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Hopefully this board can help with my unique situation.

Back ground information: My computer runs debian Jessie with encrypted LVM. I was installing a few python packages onto it through the 'sudo pip install' command, and while 'pandas' was compiling, the terminal froze and the computer went to the screen with the blinking underscore in the top left corner (the underscore was not flashing, just showing).

While this was happening, I had a few firefox windows open and I was running a program in the JVM

To shutdown my computer, I held the power button to force it to shutdown.

The computer booted to grub rescue saying 'error: disk '(,gpt2)' cannot be found', or something similar. I can get the exact phrase and drives that are displaying if it's relevant.

What I have tried so far: I went through the process of creating a bootable xubuntu usb stick, and I installed boot-repair to try and see if that program would solve the issue. The "recommended repair" button did not show up probably because of the LVM. Here is the boot-summary: https://pastebin.com/eTkgyUL9 (I apologize if external links are frowned upon)

I'm trying to fix /dev/sda so it boots again, and it seems that it has a corrupted partition table. I don't have any particular important information on the computer, and everything has already been backed up. I can answer detailed questions about my computer system, so don't hesitate to ask. Any help is greatly appreciated.

UPDATE: It seems like I can restore the partition table on the drive by using the backup. Would someone with more experience with grub, grub-rescue, fdisk, etc. please comment on this? How would I go about this?

xubuntu@xubuntu:~$ sudo fdisk -l /dev/sda
The primary GPT table is corrupt, but the backup appears OK, so that will be used.
Disk /dev/sda: 1.8 TiB, 2000398934016 bytes, 3907029168 sectors
Units: sectors of 1 * 512 = 512 bytes
Sector size (logical/physical): 512 bytes / 4096 bytes
I/O size (minimum/optimal): 4096 bytes / 4096 bytes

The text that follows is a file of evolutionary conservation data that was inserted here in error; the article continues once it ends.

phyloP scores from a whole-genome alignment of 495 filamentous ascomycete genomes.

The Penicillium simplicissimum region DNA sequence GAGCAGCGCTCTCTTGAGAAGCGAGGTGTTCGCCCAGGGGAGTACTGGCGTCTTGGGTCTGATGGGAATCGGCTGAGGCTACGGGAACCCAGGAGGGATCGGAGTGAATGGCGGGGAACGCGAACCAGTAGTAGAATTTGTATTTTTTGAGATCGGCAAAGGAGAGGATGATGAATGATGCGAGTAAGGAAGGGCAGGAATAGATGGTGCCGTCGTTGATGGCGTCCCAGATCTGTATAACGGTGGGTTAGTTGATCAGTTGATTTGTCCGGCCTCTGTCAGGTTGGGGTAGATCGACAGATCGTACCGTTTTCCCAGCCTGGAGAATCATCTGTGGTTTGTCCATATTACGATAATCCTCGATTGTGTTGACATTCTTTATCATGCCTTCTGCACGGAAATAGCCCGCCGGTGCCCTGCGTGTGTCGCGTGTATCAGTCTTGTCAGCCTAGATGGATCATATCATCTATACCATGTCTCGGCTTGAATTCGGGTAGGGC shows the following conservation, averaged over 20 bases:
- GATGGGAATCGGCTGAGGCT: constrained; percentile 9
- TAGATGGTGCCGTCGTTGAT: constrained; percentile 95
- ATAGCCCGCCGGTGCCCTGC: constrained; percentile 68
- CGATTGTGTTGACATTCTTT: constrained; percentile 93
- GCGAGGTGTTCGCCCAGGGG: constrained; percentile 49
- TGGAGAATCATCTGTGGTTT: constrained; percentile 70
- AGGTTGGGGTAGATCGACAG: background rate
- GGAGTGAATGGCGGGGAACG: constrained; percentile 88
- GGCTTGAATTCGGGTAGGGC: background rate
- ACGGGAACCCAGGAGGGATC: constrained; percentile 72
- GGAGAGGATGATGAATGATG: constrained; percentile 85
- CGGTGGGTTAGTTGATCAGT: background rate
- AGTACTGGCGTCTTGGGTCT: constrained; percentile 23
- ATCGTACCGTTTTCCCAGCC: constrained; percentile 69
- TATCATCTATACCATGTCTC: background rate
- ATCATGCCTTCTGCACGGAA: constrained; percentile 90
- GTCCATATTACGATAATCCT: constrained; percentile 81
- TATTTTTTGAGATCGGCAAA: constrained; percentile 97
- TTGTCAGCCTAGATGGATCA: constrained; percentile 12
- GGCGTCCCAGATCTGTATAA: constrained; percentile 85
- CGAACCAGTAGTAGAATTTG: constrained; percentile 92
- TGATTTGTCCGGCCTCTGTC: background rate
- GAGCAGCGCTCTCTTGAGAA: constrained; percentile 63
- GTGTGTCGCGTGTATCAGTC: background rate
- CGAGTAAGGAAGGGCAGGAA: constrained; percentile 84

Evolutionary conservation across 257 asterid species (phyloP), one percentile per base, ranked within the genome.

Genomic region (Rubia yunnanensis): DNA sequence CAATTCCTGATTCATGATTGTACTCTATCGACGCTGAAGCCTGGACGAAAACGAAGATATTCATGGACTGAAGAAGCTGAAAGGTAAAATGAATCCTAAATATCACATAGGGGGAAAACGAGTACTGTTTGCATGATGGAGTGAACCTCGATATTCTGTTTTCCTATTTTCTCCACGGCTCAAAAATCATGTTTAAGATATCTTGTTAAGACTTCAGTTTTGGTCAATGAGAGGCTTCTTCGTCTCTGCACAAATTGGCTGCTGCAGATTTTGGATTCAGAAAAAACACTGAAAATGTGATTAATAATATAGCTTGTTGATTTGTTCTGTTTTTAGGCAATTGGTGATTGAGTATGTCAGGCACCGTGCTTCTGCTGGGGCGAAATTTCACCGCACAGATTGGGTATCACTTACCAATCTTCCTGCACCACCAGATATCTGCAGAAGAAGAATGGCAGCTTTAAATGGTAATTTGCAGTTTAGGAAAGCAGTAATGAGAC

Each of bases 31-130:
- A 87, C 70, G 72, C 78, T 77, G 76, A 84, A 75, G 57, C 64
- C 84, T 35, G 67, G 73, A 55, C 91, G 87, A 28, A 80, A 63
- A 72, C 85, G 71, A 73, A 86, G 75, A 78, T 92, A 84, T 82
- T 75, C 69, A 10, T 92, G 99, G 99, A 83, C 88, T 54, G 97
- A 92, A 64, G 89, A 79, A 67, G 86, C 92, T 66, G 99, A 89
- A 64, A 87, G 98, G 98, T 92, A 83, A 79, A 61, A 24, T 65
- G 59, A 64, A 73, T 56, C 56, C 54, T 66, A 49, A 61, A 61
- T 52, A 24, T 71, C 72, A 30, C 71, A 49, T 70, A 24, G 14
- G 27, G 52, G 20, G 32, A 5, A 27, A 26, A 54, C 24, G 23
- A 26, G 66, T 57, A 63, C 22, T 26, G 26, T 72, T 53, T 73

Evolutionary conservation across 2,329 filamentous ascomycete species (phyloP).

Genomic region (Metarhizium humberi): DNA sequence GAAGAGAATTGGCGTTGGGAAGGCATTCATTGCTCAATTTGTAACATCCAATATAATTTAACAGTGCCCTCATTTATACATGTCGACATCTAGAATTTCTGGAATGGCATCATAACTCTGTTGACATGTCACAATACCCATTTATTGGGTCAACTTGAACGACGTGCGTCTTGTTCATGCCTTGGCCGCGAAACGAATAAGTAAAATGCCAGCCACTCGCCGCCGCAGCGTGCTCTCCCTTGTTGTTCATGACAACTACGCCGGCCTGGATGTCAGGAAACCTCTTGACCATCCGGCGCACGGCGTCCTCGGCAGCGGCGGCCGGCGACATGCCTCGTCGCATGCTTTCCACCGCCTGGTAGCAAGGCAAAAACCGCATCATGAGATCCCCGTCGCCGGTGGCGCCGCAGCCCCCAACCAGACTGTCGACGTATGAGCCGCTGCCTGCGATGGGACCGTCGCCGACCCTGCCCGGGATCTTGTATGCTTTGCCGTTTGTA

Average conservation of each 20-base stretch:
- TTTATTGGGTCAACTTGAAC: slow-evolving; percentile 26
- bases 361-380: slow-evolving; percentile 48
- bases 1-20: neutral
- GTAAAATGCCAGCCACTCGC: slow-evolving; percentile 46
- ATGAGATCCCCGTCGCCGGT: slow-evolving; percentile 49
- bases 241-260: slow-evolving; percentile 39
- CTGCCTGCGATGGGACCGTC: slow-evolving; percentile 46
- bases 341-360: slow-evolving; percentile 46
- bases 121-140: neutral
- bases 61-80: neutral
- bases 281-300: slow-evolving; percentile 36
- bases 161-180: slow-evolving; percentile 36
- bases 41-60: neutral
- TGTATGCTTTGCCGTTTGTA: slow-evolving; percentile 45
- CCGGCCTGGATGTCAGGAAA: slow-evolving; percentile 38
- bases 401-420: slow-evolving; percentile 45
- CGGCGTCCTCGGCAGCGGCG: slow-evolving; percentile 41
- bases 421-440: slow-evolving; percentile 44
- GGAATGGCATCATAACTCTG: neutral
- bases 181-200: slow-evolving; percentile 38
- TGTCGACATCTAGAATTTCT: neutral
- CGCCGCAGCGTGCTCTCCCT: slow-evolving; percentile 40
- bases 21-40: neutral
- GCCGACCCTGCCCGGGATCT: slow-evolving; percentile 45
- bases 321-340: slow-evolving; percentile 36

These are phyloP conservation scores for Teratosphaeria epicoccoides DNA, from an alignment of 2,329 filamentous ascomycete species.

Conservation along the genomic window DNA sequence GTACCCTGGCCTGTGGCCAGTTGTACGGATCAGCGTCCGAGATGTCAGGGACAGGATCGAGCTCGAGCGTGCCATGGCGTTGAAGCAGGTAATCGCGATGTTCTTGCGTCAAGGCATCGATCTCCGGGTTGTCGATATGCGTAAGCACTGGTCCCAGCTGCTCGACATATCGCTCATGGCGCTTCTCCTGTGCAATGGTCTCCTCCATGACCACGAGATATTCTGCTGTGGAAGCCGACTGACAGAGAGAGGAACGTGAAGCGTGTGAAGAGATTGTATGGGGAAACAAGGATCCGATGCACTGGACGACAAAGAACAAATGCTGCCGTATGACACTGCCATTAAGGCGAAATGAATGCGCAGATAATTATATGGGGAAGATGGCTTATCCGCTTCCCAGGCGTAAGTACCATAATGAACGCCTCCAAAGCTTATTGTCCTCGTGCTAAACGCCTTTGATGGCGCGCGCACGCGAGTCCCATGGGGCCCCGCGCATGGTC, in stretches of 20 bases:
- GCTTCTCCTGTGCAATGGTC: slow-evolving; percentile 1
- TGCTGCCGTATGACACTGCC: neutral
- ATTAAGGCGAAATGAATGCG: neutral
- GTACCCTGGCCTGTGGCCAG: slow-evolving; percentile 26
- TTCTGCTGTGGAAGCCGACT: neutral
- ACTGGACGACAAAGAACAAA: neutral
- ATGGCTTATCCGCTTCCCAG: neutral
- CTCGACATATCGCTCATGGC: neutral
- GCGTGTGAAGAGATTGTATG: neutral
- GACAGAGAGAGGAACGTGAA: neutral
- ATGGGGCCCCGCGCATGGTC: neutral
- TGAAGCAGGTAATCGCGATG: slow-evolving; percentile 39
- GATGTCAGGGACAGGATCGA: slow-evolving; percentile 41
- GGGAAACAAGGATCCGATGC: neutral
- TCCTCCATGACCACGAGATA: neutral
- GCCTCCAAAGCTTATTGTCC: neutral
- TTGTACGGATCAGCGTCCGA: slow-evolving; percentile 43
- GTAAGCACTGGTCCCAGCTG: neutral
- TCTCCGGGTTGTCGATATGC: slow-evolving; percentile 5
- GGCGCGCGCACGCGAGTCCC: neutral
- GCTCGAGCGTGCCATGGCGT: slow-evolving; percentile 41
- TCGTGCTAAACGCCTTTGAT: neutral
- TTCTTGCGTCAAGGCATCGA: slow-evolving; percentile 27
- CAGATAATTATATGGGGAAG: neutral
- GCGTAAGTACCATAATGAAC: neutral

Disklabel type: gpt
Disk identifier: F87898F5-F345-46E5-B200-FE992BA23671

Device       Start        End    Sectors  Size Type
/dev/sda1     2048    1050623    1048576  512M EFI System
/dev/sda2  1050624    1550335     499712  244M Linux filesystem
/dev/sda3  1550336 3907028991 3905478656  1.8T Linux filesystem
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I fixed the issue! I'm not sure how the GPT partition table got corrupted, but I was able to fix it using sudo gdisk

  1. I first saw that the primary GPT table is corrupt but the backup seemed to be fine. From a bootable Linux usb drive...

    xubuntu@xubuntu:~$ sudo fdisk -l /dev/sda The primary GPT table is corrupt, but the backup appears OK, so that will be used. Disk /dev/sda: 1.8 TiB, 2000398934016 bytes, 3907029168 sectors Units: sectors of 1 * 512 = 512 bytes Sector size (logical/physical): 512 bytes / 4096 bytes I/O size (minimum/optimal): 4096 bytes / 4096 bytes Disklabel type: gpt Disk identifier: F87898F5-F345-46E5-B200-FE992BA23671

    Device Start End Sectors Size Type /dev/sda1 2048 1050623 1048576 512M EFI System /dev/sda2 1050624 1550335 499712 244M Linux filesystem /dev/sda3 1550336 3907028991 3905478656 1.8T Linux filesystem

  2. sudo gdisk /dev/sda

    GPT fdisk (gdisk) version 1.0.1

    Caution: invalid backup GPT header, but valid main header; regenerating backup header from main header.

    Partition table scan: MBR: protective BSD: not present APM: not present GPT: damaged


    Caution: Found protective or hybrid MBR and corrupt GPT. Using GPT, but disk verification and recovery are STRONGLY recommended.


    Command (? for help):

  3. You can type ? for command help. In sequence I used p, then w, then the program asks for confirmation with Y/N.

    Command (? for help): w

    Final checks complete. About to write GPT data. THIS WILL OVERWRITE EXISTING PARTITIONS!!

    Do you want to proceed? (Y/N): Y OK; writing new GUID partition table (GPT) to /dev/sda. Warning: The kernel is still using the old partition table. The new table will be used at the next reboot or after you run partprobe(8) or kpartx(8) The operation has completed successfully.

  4. Run sudo partprobe and sudo fdisk -l /dev/sdxX to make sure everything turned out okay.

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